The Essential Prep Guide to Pitching Investors (Part 1)
Pitching to a potential investor can be incredibly nerve-wracking, regardless of what stage you’re at in your business. One way to tackle this sense of nervousness is to prepare your pitch meticulously and intelligently. However, from conducting research on angel investors or VCs to carefully editing your deck, preparation for your investor meetings can take on many forms.
Because many founders don’t know where to start in the preparation phase, we’ve created a two-part checklist that can be utilized no matter who you’re pitching to or what industry you’re in. Consider this checklist your secret weapon for potential investor meetings.
Part One: Research
Researching the right investors to reach out to can be tricky and time-consuming. We at Know Your VC recommend the following three criteria to narrow down your search:
- Target Investment Size. If you’re looking to raise your first seed round, it probably doesn’t make sense to pine after firms like Sequoia or Accel, who typically write initial check sizes of at least $5M. Stick to investors who are better fit for your stage like seed funds and angel investors.
- Industry Focus. You can usually tell from a VC’s recent Twitter feed or company website which areas they’re excited about investing in right now. If you are building a hardware consumer company, you may be barking up the wrong tree if you are reaching out to a VC who primarily invests in SaaS companies.
- Investor Characteristics. Most importantly, you should determine what type of investor you want based on what he/she will do for you after the investment. Would you rather have someone who is highly involved and expects biweekly strategy calls, or someone who is more hands off? What do you value in an investor aside from the money? Is it product expertise? Is it a strong network?
The first two criteria can be determined pretty easily through a bit of research on sites like Angel.co or Crunchbase. However, it can be tough to find information on individual investor characteristics unless you are extremely well-connected in the startup ecosystem and have founder friends who can give you the inside scoop on their experiences.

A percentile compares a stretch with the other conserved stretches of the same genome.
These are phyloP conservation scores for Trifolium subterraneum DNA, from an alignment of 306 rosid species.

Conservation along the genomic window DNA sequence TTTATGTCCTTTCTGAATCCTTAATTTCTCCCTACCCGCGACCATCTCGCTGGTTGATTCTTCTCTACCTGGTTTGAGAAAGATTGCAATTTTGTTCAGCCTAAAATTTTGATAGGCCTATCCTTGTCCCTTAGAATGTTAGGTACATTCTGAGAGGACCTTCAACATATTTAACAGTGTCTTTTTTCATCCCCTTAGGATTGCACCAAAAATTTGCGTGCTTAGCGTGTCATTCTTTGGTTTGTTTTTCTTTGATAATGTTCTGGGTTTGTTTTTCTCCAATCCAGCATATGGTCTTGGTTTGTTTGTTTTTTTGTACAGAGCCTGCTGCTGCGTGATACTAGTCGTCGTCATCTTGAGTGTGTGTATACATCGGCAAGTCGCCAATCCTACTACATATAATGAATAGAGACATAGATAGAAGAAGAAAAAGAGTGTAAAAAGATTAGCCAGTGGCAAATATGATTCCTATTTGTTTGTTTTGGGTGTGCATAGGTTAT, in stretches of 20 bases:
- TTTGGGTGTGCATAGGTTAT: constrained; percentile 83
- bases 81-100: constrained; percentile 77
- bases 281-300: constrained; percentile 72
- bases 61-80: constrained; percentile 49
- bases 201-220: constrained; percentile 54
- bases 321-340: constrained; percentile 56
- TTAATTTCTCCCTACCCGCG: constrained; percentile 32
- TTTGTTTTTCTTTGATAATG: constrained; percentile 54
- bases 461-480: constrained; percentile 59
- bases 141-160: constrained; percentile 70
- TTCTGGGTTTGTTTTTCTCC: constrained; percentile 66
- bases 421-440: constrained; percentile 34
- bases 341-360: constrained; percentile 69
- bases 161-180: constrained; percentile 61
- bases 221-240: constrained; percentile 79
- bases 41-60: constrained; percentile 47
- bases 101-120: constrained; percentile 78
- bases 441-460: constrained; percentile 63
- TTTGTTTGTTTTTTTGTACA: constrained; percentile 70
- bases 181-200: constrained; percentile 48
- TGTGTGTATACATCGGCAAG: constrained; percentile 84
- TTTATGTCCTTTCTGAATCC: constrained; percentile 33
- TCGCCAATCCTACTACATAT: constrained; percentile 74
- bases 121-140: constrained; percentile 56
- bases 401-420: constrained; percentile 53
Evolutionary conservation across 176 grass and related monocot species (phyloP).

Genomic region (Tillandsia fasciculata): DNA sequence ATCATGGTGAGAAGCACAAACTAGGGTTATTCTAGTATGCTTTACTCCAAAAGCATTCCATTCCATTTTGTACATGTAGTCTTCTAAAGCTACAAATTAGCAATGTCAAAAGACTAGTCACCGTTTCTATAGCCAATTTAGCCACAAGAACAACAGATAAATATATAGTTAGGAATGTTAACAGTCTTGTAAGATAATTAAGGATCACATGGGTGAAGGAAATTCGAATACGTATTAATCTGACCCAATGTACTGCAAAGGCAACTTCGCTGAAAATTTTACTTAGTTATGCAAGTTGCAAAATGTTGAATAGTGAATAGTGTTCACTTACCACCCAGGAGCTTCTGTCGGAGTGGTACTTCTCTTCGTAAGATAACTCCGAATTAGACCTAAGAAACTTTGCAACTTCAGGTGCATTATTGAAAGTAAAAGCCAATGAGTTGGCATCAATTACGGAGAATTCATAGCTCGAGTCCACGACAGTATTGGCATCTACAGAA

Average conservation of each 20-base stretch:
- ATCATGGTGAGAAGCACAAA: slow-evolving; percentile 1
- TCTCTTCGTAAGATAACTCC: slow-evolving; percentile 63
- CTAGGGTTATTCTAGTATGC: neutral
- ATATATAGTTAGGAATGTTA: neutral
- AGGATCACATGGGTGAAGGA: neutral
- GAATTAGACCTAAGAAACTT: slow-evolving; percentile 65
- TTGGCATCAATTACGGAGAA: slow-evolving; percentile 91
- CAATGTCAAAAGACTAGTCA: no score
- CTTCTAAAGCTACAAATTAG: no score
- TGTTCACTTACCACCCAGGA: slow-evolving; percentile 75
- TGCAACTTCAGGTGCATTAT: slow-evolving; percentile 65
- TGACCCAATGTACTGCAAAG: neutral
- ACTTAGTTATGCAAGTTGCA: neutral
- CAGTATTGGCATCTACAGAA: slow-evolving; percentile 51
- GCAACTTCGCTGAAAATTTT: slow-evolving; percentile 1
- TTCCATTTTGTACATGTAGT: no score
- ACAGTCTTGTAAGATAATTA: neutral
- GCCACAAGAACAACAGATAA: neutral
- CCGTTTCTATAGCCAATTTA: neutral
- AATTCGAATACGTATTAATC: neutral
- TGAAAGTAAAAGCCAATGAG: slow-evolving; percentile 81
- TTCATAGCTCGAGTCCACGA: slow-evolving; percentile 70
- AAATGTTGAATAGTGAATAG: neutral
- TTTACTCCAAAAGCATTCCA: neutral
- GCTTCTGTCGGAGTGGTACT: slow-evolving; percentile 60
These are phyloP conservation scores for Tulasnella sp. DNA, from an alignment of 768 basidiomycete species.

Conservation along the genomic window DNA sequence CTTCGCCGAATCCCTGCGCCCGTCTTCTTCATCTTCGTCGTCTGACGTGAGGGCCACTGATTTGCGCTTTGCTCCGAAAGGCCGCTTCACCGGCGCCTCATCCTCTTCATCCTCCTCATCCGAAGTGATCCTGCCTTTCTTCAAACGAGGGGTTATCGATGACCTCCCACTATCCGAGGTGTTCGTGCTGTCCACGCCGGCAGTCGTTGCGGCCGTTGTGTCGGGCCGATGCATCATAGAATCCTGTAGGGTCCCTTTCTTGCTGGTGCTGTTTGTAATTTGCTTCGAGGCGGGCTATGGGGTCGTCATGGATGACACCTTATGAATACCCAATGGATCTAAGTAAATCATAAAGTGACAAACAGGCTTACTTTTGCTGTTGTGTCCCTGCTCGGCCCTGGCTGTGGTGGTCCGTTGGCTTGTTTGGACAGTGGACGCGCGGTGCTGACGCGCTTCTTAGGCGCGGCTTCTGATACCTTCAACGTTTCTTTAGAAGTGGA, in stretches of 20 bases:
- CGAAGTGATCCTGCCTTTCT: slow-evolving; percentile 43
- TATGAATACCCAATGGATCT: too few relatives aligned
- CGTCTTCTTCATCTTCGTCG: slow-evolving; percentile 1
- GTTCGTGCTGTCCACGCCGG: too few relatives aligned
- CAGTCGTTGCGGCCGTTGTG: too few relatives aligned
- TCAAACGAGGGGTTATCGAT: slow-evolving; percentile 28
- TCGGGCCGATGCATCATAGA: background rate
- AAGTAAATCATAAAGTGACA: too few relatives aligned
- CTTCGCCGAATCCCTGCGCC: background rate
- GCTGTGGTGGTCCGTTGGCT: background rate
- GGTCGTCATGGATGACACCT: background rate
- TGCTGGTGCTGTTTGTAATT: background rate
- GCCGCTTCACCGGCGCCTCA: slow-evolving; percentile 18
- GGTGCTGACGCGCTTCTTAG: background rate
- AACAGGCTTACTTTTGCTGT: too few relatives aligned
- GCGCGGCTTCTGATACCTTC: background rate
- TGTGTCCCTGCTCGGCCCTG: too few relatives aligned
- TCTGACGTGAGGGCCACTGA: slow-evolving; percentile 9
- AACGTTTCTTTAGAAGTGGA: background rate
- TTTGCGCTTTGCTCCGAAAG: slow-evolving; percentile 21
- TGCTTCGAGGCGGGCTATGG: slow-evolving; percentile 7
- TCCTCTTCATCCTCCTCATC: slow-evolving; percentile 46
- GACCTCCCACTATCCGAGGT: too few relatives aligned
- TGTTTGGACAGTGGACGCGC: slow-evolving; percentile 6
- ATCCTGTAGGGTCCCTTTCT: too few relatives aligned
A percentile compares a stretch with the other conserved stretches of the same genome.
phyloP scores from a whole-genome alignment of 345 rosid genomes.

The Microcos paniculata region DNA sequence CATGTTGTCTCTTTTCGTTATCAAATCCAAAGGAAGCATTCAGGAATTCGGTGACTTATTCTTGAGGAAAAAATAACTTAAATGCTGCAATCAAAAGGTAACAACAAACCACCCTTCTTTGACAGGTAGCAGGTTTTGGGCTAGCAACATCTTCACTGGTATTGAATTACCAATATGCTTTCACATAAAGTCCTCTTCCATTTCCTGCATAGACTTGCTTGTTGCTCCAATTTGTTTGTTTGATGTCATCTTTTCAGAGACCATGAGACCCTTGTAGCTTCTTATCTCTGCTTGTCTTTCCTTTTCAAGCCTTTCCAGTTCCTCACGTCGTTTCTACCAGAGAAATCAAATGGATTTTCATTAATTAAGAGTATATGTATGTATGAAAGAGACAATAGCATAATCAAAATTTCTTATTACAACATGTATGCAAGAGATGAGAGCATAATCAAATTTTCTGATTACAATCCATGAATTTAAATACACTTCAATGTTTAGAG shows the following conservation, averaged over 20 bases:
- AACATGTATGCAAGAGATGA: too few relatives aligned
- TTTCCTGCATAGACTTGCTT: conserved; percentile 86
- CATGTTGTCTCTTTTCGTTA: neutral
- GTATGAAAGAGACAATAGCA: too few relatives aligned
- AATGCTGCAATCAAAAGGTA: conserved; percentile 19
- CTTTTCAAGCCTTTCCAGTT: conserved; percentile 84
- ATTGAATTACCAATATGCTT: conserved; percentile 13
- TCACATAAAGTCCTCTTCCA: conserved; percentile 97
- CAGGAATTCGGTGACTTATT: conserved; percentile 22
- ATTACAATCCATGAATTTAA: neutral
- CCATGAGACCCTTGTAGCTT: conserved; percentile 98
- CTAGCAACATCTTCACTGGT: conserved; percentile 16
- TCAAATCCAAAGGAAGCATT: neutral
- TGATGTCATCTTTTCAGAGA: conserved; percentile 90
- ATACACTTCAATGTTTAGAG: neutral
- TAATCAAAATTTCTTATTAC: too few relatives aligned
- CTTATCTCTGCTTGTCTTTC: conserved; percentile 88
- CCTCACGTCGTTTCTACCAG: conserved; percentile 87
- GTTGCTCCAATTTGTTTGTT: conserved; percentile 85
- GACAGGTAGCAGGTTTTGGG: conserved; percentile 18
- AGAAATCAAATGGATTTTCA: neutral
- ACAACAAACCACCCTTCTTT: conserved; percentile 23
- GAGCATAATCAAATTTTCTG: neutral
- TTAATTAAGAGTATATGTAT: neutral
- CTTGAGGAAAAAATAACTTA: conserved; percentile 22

For the rest of us, there is Know Your VC. It is the largest platform for verified investor reviews and has collected hundreds of thousands of investor data points on stage of investment, industry focus, individual characteristics, and more. In addition to providing access to these investors insights, we also use a blend of these three criteria in our internal recommendation engine to give founders a curated “cheat sheet” of the investors they should meet with along with recommendations on how to best get in touch with each of them.
Engaging with potential investors on Twitter, connecting with them via LinkedIn, or getting an introduction through a portfolio company can all be effective methods.
Please do not send “personalized” template emails to all of your prospective investors, as the smart ones can tell that it is part of a mass email campaign and will most likely never respond.
When you do manage to get in touch with an investor and he/she has agreed to an initial meeting, now the fun part begins.
Part 2 of this guide will focus on getting your pitch deck to be presentation ready and also share essential advice on pitch meeting etiquette.